Click here to monitor SSC
SQLServerCentral is supported by Red Gate Software Ltd.
 
Log in  ::  Register  ::  Not logged in
 
 
 
        
Home       Members    Calendar    Who's On


Add to briefcase ««12

Skip Header Rows in Excel and Concatenate Excel column names in SSIS Expand / Collapse
Author
Message
Posted Thursday, December 19, 2013 11:23 PM
SSC Rookie

SSC RookieSSC RookieSSC RookieSSC RookieSSC RookieSSC RookieSSC RookieSSC Rookie

Group: General Forum Members
Last Login: Friday, May 23, 2014 9:48 AM
Points: 26, Visits: 94
Phil Parkin (12/19/2013)
chaseurpuli (12/18/2013)
Phil Parkin (12/18/2013)
Phil Parkin (12/18/2013)
Sounds like you need an asynchronous script component.


But why do you care what the column name is?


Thanks for your reply Phil. Unfortunately, the destination table is designed such that the column names should be combination of the names from Row 3 and Row 4.


You could map a source column called 'chicken' to a destination column called 'squirrel' with no issues at all: column names do not have to match.


Yes, we can match the source column to whatever destination column, but how do I define the destination column name as an expression (concatenation of two row values)?
Post #1524874
Posted Thursday, December 19, 2013 11:29 PM


SSCertifiable

SSCertifiableSSCertifiableSSCertifiableSSCertifiableSSCertifiableSSCertifiableSSCertifiableSSCertifiableSSCertifiable

Group: General Forum Members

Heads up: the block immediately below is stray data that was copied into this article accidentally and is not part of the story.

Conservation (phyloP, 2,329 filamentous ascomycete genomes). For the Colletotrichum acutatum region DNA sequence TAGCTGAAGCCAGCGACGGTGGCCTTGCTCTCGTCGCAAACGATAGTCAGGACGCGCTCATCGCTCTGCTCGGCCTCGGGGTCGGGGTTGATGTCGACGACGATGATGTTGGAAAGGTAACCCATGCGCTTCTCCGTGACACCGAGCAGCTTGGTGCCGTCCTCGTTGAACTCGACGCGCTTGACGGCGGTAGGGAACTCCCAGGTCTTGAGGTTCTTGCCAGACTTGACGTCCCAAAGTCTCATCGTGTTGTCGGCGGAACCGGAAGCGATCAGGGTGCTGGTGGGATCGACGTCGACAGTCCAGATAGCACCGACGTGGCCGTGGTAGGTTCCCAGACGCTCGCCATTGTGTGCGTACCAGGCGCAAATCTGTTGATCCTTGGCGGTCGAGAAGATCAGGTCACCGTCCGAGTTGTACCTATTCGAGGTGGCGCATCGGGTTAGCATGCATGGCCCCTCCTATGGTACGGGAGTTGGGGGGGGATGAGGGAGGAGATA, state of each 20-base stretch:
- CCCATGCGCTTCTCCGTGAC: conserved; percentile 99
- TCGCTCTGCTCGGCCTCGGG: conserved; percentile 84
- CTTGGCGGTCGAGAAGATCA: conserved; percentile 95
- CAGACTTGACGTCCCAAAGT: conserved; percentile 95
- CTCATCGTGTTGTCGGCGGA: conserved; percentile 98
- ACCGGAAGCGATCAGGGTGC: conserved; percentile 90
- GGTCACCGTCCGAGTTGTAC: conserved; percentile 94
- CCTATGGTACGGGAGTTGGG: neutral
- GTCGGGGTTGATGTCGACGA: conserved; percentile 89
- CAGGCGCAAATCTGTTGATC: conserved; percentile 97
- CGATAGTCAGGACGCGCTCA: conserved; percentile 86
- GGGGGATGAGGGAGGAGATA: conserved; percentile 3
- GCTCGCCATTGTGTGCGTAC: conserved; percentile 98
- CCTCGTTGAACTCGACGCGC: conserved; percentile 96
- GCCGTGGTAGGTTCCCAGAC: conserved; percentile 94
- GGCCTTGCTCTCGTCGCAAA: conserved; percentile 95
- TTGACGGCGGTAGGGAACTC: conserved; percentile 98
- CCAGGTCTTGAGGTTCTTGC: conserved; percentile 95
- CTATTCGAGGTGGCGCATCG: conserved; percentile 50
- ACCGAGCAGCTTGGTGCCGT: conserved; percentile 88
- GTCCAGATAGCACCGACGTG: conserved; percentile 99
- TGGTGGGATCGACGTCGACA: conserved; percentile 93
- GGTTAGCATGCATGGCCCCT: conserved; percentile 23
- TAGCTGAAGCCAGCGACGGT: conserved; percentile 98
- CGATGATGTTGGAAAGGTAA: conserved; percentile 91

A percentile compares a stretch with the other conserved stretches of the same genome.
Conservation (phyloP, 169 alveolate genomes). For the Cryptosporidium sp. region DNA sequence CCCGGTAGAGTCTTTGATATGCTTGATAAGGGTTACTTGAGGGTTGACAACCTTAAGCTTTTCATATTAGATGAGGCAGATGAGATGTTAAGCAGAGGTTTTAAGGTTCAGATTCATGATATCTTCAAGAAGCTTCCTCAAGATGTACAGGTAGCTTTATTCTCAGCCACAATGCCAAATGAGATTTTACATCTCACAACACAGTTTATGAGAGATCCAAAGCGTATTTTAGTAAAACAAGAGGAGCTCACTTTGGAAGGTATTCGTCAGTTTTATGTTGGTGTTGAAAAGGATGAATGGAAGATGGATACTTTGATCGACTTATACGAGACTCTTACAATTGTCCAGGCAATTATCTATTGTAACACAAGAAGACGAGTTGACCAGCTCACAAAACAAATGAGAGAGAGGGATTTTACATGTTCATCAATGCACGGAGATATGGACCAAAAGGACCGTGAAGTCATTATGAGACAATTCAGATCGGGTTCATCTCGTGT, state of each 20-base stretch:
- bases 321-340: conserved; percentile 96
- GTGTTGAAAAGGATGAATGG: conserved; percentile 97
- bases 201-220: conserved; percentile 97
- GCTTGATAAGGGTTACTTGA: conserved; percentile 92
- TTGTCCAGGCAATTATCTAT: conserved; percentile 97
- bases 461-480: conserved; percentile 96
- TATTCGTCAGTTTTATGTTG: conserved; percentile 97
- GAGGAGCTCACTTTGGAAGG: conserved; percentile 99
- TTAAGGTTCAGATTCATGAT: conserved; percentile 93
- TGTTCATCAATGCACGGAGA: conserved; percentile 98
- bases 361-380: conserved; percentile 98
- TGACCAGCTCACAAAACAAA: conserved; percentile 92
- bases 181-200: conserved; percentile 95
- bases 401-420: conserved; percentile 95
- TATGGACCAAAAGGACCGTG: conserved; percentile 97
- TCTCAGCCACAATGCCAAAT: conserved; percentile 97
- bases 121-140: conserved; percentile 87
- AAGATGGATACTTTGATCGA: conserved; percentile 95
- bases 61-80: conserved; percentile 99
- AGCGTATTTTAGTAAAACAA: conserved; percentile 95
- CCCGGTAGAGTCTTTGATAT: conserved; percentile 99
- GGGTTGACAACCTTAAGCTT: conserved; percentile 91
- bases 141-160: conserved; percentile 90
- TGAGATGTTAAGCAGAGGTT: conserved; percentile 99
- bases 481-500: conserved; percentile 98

Last Login: Today @ 1:00 AM
Points: 5,317, Visits: 12,359
chaseurpuli (12/19/2013)
Phil Parkin (12/19/2013)
chaseurpuli (12/18/2013)
Phil Parkin (12/18/2013)
Phil Parkin (12/18/2013)
Sounds like you need an asynchronous script component.


But why do you care what the column name is?


Thanks for your reply Phil. Unfortunately, the destination table is designed such that the column names should be combination of the names from Row 3 and Row 4.


You could map a source column called 'chicken' to a destination column called 'squirrel' with no issues at all: column names do not have to match.


Yes, we can match the source column to whatever destination column, but how do I define the destination column name as an expression (concatenation of two row values)?


I don't understand.

Why 'define' the destination column? Surely it already exists? Just map column x to it and forget about this concatenation malarkey.



Help us to help you. For better, quicker and more-focused answers to your questions, consider following the advice in this link.

When you ask a question (and please do ask a question: "My T-SQL does not work" just doesn't cut it), please provide enough information for us to understand its context.

It is better to keep your mouth shut and appear stupid than to open it and remove all doubt. (Mark Twain)
Post #1524876
« Prev Topic | Next Topic »

Add to briefcase ««12

Permissions Expand / Collapse